Comics aficianado, scholar & journalist extraordinaire Chris Mautner asked me for a list of the books on my bedside table, which I'm assumably reading, for the weekly What Are You Reading over at Robot6.
These are the books on my bedside table, though some are by my drawing board, because I sometimes read when I’m in the middle of a deadline. I left off some of the books my daughters have left there so nobody'll think I'm reading Twilight, Horse Adventures or Captain Underpants (which, ok, I've read four times).
- The Art Forger’s Handbook by Eric Hebborn. Hebborn was a Cockney art forger and master of various art techniques who died under mysterious circumstances in 1996, and an entertaining writer. I figure this is a good skill to fall back on in case this whole cartoon thing heads south.
- Great Expectations by Charles Dickens. I’ve never read much Dickens and I started this a year ago and I’m enjoying it very slowly.
- Ojingogo by Matt Forsythe. I just keep picking this up and looking through it over and over. It’s like a great silent animated fantasy you can hold in your hand.
- The Comic Worlds of Peter Arno, William Steig, Charles Addams and Saul Steinberg, by Iain Topliss. Topliss is an Australian academic and his prose can get a little dense, but he’s got a sharp eye and a sense of humor.
- Harvey Pekar: Conversations, edited by Mike Rhode. I’ve never read enough Pekar either, but I get a great introduction to the man in the 25 years of interviews Mike’s gathered here.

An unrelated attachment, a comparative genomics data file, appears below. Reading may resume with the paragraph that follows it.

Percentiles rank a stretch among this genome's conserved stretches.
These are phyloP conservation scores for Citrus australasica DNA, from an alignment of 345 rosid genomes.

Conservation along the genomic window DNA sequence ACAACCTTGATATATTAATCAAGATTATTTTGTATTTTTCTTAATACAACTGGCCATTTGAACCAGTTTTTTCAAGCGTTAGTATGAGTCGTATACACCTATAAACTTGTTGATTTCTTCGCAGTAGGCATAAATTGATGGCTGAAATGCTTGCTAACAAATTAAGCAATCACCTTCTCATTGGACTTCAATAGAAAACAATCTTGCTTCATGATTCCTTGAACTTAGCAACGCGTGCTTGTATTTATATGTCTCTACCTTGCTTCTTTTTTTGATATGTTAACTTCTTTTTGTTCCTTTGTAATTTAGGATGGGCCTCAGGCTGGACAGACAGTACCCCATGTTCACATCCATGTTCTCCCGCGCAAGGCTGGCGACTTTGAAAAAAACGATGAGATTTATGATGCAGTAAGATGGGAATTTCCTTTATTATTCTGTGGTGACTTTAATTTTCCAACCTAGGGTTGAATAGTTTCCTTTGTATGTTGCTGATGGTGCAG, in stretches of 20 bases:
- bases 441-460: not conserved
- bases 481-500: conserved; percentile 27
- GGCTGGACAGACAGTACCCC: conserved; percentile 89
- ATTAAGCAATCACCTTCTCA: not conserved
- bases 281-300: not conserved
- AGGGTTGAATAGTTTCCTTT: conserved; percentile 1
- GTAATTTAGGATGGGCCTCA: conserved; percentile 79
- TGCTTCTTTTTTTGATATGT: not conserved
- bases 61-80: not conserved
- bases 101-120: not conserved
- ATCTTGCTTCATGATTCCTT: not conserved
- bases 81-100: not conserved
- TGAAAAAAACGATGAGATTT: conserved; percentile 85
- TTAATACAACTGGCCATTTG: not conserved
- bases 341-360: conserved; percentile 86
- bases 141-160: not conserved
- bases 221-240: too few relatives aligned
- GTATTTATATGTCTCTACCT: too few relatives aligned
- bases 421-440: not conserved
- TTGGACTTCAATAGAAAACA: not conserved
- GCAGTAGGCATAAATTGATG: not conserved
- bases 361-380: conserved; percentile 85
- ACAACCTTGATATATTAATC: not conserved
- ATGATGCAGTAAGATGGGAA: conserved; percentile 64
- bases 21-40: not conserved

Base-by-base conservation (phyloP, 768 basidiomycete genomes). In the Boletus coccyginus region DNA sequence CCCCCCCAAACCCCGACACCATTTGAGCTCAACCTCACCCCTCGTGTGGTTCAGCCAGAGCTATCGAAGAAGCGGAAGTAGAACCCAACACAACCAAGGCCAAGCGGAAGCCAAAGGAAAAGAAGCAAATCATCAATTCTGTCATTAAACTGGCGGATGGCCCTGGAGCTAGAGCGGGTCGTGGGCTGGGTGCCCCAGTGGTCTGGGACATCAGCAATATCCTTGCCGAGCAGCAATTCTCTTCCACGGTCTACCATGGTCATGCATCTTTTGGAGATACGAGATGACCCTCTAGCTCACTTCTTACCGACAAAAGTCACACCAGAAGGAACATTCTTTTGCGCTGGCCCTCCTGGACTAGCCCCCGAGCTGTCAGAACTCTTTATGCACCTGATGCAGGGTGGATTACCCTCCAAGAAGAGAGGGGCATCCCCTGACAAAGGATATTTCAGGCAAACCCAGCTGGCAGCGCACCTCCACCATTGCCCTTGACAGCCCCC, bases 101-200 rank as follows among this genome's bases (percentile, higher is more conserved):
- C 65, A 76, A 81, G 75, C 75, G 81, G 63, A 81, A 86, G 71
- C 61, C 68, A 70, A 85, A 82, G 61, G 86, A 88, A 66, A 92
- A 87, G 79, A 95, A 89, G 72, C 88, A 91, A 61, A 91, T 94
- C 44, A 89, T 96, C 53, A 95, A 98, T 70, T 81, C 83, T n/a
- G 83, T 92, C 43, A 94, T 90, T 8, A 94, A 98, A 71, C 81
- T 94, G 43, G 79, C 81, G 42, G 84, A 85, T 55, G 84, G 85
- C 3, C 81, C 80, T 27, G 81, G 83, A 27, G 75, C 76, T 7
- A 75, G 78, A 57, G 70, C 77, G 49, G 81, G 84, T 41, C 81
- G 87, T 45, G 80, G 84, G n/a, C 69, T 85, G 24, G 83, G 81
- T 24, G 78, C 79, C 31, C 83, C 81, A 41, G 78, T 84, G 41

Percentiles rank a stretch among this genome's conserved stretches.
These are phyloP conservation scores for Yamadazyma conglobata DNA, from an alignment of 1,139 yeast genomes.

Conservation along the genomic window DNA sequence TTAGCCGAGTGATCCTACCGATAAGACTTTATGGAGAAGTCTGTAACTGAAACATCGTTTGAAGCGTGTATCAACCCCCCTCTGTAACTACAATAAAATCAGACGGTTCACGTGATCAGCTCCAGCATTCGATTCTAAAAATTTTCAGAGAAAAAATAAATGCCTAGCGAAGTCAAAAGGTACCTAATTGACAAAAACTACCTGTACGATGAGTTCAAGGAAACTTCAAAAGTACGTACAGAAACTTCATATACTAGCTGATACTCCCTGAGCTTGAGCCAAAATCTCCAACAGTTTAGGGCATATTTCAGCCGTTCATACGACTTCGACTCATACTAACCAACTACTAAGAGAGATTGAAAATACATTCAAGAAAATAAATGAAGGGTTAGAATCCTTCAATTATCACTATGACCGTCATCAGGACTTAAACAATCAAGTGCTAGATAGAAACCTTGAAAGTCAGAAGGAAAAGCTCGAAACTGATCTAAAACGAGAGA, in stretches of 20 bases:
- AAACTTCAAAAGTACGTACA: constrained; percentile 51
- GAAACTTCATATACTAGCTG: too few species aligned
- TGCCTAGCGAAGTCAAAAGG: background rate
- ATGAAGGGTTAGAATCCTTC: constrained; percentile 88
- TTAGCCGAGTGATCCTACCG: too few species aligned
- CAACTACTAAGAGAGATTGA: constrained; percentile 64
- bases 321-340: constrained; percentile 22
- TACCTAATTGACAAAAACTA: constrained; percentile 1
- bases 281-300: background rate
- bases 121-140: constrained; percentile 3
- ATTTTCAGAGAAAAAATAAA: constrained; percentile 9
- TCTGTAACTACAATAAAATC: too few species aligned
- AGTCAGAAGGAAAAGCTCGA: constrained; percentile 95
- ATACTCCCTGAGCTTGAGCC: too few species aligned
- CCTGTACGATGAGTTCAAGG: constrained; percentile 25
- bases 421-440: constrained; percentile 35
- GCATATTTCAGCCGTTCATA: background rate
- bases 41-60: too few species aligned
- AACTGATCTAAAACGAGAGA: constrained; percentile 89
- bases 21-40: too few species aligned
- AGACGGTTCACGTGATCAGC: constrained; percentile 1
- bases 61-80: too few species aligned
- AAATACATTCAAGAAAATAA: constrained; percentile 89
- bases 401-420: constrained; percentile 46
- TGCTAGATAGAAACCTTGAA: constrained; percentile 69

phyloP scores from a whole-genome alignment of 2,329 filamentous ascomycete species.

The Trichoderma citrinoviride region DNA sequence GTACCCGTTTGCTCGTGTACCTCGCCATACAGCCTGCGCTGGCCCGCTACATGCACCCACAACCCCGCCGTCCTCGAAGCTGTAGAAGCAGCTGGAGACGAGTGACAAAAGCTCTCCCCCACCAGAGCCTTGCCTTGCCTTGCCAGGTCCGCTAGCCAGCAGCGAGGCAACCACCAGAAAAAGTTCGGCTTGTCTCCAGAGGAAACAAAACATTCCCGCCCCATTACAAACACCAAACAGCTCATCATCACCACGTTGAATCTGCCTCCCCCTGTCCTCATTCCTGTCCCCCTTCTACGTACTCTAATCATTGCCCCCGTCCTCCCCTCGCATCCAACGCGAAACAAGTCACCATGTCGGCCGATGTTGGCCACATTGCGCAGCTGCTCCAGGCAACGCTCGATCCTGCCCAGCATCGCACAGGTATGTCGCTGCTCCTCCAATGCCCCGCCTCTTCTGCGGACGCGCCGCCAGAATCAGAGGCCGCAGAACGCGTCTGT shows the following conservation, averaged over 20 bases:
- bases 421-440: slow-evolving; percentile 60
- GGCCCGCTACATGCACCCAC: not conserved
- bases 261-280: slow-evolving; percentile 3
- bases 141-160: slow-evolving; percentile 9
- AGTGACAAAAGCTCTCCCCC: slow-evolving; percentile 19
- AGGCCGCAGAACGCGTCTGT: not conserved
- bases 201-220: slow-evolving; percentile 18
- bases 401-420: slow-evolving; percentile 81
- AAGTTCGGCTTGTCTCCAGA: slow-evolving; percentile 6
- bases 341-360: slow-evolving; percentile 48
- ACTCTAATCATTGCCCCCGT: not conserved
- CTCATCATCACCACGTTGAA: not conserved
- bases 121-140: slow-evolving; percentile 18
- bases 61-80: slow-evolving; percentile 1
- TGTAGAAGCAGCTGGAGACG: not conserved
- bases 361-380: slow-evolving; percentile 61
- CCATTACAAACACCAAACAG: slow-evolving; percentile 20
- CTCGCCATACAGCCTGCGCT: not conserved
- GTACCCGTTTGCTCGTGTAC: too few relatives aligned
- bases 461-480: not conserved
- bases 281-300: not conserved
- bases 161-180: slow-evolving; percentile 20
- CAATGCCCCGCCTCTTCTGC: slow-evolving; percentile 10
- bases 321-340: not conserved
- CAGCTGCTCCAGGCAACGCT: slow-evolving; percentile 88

- Scoop by Evelyn Waugh. I reread this every few years, like I’m doing now, because it’s the greatest comic novel every written, along with A Confederacy of Dunces.
- Diaries: The Python Years by Michael Palin. Oh, this is fun to read! John Cleese says that Palin never shuts up, just yaps all the time. You can pick this up, read a few day’s worth of entries, and put it down a much happier man.
- Ordinary Victories, Parts 1 & 2 by Manu Larcenet. I wish I could draw comic realism as well as Larcenet, and tell a story so interestingly.
- The Complete Peanuts Volume 10 by Charles Shulz. Lucy gets mad at Schroeder and throws his piano to the kite-eating tree!!
- You Can Never Find a Rickshaw When it Monsoons: The World on One Cartoon a Day by Mo Willems. I wish I could do this too, but I’m glad Mo Willems did.
Oddly enough, we were just talking about "Great Expectations" last night at the office -- a book I read every few years. And "Scoop" is one I have never gotten around to and that belongs on my bedside table.
So, if great minds think alike, I suppose one of us has fallen just a bit short, but really not by very much.
That image of Petey reading is wonderful and awesome and I want a giant print of it hanging on my wall now.
Is that Dikkens, the well-known Dutch author with two k's?
Mike, It's probably me. But, yeah, you'd like Scoop, especially as a newspaperman. And, rare for an Evelyn Waugh book, it's got an almost happy ending.
Zack, thanks! Maybe I'll put one up on Cafe Press.
Odessa, maybe you're thinking of Dahl's Chickens, famous for children's literature and tasty chicken nuggetss?
The stuff that I read is such a hodge podge -- everything from Wodehouse to manga, all piled up on my bedside table. I'm relieved to see it's the same with you. I like the Reading Corner idea and maybe it's something you could come back to every 6 months or so.
Like Mike, I really enjoy seeing what people are reading !
I'm with Zach that is a great image of Petey, love seeing kids reading...
but I still enjoy the "Alice and Tree" for the Tototo Project the best. I am a big fan of Studio Ghibli though, so I am biased.
If you nag Richard, he could use Zazzle and make Petey into a poster that you could then buy from him.
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